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Army Reserve members during practice

Ukraine Is a Distraction from Taiwan

Commentary / February 14, 2022
Getting bogged down in Europe will impede the U.S.’s ability to compete with China in the Pacific.
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President Xi and Kim Jong Un meet on a TV screen

North Korea Is Becoming an Asset for China

Commentary / February 3, 2022
Pyongyang’s Missiles Could Fracture America’s Alliances
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money

Bargaining Behind Closed Doors: Why China’s Local Government Debt Is Not a Local Problem

News / January 24, 2022
New research in 'The China Journal' by APARC’s Jean Oi and colleagues suggests that the roots of China’s massive local government debt problem lie in secretive financing institutions offered as quid pro quo to localities to sustain their incentive for local state-led growth after 1994
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Encina Commons, Stanford with text about APARC's 2022-23 predoctoral fellowship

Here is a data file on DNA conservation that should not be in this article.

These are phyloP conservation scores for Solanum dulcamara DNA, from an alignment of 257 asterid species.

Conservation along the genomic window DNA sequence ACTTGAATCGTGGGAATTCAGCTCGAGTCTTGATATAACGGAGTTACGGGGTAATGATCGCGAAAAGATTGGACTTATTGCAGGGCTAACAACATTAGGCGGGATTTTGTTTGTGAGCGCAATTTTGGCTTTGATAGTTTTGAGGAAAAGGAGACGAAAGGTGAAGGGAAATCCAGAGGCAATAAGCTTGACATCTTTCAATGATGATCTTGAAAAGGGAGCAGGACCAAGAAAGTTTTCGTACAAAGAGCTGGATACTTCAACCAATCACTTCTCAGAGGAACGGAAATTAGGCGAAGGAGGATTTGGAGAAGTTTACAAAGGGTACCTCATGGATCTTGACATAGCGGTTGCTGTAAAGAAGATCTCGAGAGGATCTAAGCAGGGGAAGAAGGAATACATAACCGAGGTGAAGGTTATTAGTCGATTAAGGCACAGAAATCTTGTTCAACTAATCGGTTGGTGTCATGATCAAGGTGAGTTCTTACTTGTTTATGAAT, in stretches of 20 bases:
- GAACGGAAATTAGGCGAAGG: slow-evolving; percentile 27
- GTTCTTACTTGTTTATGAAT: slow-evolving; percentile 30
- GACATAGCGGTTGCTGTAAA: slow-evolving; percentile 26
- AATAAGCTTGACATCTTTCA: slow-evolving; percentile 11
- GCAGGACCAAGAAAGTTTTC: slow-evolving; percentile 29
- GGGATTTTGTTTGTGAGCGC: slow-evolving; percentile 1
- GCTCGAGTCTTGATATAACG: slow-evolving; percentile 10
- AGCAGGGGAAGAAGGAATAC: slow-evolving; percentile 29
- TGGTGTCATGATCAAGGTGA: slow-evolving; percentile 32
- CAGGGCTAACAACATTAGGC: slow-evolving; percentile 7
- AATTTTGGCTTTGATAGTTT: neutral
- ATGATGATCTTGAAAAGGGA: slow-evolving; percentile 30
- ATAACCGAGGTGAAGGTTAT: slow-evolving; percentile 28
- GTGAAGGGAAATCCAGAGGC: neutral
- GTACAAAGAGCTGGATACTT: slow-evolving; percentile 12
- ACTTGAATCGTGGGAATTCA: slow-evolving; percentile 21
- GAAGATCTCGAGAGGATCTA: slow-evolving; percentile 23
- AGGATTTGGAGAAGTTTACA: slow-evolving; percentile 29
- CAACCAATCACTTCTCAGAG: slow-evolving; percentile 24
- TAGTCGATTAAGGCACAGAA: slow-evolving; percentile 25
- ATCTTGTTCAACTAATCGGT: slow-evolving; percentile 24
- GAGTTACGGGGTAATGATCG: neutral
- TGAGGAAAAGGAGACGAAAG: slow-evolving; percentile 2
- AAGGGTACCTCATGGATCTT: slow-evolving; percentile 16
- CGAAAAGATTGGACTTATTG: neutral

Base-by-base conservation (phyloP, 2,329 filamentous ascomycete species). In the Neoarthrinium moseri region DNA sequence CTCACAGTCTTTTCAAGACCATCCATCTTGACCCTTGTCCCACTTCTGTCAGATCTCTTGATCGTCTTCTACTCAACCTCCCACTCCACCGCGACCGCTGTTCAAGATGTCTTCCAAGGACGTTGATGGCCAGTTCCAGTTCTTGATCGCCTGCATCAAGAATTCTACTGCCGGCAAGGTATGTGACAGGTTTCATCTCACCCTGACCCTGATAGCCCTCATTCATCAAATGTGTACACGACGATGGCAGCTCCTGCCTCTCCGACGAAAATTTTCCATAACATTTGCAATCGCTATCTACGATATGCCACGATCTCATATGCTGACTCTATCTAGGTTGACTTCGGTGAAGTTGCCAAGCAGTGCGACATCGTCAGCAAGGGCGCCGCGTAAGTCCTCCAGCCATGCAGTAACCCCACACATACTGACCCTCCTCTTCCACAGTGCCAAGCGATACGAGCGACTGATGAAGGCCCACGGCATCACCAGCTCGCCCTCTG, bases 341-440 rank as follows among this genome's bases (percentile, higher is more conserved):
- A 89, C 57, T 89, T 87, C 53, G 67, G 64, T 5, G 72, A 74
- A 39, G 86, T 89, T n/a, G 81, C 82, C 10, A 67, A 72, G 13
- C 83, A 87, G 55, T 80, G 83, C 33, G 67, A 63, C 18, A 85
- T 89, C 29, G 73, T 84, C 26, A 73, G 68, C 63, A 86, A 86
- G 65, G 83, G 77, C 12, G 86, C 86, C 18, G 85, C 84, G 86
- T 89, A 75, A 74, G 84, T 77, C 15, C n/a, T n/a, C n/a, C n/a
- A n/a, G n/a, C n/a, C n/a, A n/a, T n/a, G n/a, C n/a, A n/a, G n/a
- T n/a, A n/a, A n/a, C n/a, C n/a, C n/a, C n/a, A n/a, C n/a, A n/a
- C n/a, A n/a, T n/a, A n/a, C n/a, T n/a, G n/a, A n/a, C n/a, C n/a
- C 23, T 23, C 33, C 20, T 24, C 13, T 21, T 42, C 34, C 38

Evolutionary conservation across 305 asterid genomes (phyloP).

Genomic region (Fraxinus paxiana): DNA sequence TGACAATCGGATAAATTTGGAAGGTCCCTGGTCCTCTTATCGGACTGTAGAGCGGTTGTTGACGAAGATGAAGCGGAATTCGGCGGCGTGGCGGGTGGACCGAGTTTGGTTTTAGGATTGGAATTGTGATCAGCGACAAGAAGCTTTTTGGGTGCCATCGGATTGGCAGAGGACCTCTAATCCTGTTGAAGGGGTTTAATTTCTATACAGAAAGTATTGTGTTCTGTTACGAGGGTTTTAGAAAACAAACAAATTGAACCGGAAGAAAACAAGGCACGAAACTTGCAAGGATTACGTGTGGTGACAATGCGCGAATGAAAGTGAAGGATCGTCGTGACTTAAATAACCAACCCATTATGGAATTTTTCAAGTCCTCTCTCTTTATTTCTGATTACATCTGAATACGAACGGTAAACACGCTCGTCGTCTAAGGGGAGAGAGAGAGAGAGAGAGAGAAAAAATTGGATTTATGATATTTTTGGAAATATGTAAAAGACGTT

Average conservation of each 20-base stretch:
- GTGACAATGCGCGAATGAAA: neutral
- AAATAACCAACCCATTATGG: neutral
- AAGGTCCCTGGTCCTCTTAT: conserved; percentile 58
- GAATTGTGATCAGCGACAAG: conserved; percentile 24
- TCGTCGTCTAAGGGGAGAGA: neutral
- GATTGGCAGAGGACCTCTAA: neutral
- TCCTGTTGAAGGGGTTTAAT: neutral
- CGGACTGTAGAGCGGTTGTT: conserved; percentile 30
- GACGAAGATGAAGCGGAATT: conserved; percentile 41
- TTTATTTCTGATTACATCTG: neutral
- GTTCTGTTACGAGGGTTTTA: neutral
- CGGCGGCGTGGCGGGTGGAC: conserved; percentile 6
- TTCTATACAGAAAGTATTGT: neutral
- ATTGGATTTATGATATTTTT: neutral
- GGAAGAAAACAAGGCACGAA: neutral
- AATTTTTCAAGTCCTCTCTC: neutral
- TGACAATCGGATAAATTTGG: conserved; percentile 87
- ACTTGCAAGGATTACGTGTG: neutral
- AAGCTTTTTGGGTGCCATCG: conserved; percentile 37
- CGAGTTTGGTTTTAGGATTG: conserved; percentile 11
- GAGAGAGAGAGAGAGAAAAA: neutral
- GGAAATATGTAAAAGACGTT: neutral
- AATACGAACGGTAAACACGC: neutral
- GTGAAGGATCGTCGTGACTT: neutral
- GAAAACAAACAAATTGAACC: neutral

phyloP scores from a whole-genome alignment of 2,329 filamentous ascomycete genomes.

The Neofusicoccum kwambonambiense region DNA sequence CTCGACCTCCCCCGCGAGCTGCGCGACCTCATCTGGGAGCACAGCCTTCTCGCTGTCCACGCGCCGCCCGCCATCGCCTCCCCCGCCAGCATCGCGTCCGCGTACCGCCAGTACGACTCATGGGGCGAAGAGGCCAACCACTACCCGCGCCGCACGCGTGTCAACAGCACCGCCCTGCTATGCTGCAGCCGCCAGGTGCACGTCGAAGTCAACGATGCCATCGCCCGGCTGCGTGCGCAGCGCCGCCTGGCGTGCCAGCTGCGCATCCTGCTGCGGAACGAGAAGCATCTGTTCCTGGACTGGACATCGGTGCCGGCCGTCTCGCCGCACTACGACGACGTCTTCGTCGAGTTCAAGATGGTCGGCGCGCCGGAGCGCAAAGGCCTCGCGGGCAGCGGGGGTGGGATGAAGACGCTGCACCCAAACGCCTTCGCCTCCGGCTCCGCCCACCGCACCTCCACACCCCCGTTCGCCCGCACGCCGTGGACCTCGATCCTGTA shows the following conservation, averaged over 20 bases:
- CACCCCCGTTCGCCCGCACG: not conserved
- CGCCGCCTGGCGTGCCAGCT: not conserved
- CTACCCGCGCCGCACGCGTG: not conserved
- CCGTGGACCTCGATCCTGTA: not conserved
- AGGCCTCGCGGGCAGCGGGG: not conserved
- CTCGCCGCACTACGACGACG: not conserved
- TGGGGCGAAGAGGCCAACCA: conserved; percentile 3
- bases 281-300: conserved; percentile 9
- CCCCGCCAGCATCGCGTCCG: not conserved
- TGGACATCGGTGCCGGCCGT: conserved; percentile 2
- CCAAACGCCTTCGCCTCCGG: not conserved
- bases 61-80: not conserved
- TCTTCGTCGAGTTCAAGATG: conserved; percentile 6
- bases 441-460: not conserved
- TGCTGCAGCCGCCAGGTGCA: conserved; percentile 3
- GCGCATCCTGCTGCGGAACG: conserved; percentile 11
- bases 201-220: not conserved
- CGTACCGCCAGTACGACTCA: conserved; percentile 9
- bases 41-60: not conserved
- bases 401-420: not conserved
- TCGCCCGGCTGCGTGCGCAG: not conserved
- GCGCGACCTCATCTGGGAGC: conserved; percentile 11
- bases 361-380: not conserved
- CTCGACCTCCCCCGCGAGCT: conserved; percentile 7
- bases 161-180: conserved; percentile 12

APARC Invites 2022-23 Predoctoral Fellowship Applications

News / January 24, 2022
Up to three fellowships are available to Stanford Ph.D. candidates. Submissions are due by April 15, 2022.
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Stanford

Call for Stanford Student Applications: APARC Hiring 2022 Summer Research Assistants

News / January 13, 2022
To support Stanford students working in the area of contemporary Asia, the Shorenstein Asia-Pacific Center is offering research assistant positions for summer 2022. The deadline for submitting applications and letters of recommendation is March 1, 2022. 
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Jean Oi

Jean Oi Elected Vice President of the Association for Asian Studies